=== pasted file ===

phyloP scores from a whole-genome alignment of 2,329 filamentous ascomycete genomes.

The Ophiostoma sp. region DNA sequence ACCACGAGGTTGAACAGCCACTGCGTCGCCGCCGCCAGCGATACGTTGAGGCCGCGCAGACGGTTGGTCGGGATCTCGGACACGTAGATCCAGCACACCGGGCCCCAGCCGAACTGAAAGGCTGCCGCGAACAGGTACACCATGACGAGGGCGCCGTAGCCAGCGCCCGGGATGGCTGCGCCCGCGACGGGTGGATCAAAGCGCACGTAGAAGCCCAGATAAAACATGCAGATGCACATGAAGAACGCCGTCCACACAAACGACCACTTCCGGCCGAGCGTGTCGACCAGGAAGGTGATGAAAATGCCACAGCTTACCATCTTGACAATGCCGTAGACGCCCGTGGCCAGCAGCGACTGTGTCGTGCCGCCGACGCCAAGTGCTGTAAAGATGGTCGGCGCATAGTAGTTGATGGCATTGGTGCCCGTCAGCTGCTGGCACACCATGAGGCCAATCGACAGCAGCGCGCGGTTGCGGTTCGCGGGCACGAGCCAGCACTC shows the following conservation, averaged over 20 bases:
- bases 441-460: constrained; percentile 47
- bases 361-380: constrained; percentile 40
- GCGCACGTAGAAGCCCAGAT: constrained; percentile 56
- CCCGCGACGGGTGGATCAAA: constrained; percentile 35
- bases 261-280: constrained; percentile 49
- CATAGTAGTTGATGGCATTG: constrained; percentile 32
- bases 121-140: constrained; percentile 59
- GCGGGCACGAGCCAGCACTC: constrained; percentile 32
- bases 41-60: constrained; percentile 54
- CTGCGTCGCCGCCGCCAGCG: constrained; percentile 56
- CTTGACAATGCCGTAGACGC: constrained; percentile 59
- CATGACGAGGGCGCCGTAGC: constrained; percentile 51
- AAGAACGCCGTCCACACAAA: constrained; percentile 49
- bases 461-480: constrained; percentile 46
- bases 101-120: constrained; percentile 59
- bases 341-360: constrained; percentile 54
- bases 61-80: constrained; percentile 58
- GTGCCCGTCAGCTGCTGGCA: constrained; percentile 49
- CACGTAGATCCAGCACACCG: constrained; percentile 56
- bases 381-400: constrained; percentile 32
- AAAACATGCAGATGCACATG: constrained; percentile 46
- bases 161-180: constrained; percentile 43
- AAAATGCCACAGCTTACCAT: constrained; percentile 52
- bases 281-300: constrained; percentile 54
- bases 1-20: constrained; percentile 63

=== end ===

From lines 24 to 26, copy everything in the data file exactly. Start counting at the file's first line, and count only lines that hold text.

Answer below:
- bases 161-180: constrained; percentile 43
- AAAATGCCACAGCTTACCAT: constrained; percentile 52
- bases 281-300: constrained; percentile 54